Tuesday, January 15, 2013

Books that were life rings: Stones, bones and skin

In the late 1980s, when I moved to a farm in the upper Hudson Valley of New York, I entered a time of psychic storms, transtemporal dramas and shamanic ordeals and initiations comparable to what Jung called his "confrontation with the unconscious." I was possibly not quite as crazy as Jung is now revealed to have been through the pages of his Red Book, but I was out there, and down there, talking to spirits, fighting dead (and living) sorcerers, communing with angels, caught up in the dramas of lives lived centuries before me, and no end of mythic trouble.
    The difference between the mystic and the madman, it's been said, is that the mystic can swim in waters where the madman drowns. As I learned to swim in deep waters, and to come back without getting the bends, there were books that served as life rings, by helping me to construct models of understanding for what was happening to me and in me. I am going to write about three of them. 

1. Stones, bones and skin

One of the first of these was a beautifully illustrated collection of essays titled, Stones, bones and skin: Ritual and Shamanic Art, edited by anthropologist Peter T. Furst and published by the Society for Art Publications in Toronto. I learned about the defining characteristics of the shaman, the price of his power and his essential mode of being. I read that the shaman is one who dies and comes back. He knows the roads between the worlds because he has traveled them. He is at home in a multi-layered cosmos and has a ladder between the worlds. I was stirred by Mircea Eliade's classic definition of the shaman as a wounded healer: "the shaman is, above all, a sick man who has been cured, who has succeeded in healing himself.”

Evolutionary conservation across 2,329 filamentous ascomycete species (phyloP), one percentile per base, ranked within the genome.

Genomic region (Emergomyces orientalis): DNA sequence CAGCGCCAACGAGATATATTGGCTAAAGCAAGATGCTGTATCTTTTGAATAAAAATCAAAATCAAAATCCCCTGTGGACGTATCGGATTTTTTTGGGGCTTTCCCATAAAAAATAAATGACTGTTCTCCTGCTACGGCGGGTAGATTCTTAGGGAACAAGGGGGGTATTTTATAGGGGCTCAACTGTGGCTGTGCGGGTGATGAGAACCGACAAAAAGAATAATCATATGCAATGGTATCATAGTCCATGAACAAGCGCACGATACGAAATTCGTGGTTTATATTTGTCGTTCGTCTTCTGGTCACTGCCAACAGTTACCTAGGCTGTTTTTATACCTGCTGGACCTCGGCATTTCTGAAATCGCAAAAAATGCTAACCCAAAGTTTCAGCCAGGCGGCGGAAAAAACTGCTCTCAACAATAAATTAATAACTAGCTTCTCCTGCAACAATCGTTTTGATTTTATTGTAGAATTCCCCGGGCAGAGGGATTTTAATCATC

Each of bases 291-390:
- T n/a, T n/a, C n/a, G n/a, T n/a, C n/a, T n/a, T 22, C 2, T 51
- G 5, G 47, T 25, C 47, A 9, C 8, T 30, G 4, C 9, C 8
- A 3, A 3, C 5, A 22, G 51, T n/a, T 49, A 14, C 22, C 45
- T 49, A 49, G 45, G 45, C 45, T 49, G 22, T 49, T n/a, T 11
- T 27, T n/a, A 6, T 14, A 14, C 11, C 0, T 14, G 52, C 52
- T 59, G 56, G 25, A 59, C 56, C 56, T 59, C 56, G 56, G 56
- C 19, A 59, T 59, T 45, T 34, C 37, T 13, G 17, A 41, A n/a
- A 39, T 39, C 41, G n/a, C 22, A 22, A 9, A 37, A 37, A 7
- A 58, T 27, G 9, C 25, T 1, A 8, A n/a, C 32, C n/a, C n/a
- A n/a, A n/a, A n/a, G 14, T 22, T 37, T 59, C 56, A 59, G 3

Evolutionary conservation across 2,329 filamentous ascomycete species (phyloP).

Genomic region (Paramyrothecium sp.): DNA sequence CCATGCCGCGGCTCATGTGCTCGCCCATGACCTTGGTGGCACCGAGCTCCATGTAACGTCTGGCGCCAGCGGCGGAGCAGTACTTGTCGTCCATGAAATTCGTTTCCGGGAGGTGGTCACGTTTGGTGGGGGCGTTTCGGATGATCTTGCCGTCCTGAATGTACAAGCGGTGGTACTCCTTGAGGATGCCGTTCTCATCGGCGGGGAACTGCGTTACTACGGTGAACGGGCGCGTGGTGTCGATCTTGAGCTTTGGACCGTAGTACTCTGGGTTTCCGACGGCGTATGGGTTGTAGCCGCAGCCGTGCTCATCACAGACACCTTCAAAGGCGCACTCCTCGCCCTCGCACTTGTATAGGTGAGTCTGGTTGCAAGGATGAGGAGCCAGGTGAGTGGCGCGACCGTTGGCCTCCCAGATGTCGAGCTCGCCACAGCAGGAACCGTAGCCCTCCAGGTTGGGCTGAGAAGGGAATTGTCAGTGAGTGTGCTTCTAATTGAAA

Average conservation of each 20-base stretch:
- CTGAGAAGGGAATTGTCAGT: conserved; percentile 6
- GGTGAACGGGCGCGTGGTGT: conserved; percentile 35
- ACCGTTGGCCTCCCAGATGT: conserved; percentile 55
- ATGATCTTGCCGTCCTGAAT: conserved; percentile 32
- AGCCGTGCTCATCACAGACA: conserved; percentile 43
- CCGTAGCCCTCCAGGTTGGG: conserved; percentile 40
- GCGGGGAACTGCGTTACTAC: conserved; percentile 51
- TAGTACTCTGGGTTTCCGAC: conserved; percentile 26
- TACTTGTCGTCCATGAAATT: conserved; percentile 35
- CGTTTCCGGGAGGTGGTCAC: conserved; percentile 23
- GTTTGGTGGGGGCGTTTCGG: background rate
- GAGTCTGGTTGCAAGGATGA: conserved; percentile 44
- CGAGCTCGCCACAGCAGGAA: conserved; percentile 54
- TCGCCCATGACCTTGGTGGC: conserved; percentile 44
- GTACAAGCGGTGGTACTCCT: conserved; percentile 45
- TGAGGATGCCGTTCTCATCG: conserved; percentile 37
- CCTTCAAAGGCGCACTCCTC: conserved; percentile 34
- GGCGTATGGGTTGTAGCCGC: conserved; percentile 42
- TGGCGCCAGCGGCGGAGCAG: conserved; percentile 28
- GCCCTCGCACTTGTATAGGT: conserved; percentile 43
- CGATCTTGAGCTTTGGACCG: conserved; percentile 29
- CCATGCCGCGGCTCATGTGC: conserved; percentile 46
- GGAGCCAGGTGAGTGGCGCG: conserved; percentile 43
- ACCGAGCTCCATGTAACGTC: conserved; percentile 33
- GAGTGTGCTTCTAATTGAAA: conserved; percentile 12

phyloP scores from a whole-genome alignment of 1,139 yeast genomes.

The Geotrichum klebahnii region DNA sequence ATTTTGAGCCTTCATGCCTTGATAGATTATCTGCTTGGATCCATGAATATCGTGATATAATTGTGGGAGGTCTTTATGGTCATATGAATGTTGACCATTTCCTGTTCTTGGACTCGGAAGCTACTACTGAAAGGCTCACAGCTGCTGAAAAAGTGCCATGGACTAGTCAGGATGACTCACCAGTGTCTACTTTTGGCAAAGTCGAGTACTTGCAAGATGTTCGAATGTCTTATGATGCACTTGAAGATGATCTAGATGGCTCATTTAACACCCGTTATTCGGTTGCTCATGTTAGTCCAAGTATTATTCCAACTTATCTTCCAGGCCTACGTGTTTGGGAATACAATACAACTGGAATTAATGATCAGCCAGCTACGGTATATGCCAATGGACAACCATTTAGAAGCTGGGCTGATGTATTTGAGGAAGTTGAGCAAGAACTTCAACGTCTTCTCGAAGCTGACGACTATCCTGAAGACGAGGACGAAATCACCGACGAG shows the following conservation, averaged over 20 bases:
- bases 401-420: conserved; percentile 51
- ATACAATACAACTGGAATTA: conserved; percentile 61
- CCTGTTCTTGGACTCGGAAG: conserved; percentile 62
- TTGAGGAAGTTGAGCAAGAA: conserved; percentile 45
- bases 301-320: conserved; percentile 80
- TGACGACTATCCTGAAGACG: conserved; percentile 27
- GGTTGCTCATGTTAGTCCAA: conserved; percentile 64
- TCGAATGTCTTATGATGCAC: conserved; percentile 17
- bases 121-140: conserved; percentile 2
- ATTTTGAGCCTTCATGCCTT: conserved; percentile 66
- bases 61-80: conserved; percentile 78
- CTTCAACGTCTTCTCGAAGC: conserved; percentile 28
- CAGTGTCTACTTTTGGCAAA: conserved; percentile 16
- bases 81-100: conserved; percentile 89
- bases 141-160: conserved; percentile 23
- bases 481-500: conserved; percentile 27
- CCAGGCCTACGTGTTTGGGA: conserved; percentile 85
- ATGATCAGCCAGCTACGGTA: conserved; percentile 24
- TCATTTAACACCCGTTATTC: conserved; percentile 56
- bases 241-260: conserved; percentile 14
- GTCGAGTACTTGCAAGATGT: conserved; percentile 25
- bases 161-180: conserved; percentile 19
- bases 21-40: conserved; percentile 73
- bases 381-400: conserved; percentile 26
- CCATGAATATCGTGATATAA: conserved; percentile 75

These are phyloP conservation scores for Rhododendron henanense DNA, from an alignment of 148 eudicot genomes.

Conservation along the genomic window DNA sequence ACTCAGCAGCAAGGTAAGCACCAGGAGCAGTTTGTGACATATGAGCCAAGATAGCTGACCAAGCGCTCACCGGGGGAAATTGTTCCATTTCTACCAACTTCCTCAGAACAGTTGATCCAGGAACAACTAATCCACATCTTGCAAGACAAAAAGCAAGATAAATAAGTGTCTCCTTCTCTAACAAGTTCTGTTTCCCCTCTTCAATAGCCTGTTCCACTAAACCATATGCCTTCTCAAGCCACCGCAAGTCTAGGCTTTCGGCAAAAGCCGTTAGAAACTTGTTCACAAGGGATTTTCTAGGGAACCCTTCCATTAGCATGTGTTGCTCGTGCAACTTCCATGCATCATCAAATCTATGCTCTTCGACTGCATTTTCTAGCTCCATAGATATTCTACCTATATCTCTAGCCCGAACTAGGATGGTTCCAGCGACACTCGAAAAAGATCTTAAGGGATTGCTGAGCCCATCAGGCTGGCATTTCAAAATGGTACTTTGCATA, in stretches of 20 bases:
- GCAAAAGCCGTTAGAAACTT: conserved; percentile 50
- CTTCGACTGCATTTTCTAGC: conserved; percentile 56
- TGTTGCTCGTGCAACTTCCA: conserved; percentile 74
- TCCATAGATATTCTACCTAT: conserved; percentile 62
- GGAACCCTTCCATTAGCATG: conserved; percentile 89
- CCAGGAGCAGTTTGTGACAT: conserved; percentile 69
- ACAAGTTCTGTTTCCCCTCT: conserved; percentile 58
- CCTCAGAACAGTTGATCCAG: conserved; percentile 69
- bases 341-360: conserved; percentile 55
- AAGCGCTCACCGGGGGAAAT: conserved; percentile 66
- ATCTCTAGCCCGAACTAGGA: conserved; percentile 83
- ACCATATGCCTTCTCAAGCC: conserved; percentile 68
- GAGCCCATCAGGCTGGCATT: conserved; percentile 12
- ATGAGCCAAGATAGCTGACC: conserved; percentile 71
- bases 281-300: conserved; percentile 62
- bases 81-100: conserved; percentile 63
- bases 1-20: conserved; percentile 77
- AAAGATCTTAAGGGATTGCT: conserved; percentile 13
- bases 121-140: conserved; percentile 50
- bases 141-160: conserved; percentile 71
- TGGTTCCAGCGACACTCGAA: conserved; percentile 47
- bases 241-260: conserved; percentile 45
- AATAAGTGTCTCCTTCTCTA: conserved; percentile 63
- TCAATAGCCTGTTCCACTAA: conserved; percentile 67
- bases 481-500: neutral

Stones, bones and skin led me to read widely in the literature of shamanism. Again and again, I found  resonance. The shaman has the strong eye. He is “one who sees”, a seer, one who can see through the veils between the worlds. The Copper Eskimos call the shaman elik, one who has eyes. An Inuit goes to a shaman and tells him, “I come to you because I wish to see.”

     As a writer and speaker who loves the play of words, I was excited to learn that, cross-culturally, the shaman is a word doctor, a master of goodly speech who can change the body and the world by telling better stories about them. I read about a Yakut (Siberian) shaman who has a vocabulary of 12,000 words, compared with 1,500 for the average West European or North American high school leaver. I remembered Rimbaud insisting that “metaphor can change the world.”
      I looked at pictures of primal shamans. Of the bird shaman of Lascaux, with his erect penis, in front of a skewered bison. Of a Lapland shaman lying under his drum in ecstatic trance, signaling, “I’m out of the office.” Were these my kin? For these “savages,” according to early anthropologists, the mystical experience is not otherworldly. It means direct, immediate contact with other realities that are invisible to others but not to the shaman – realities that can be seen only by “the one who has eyes.”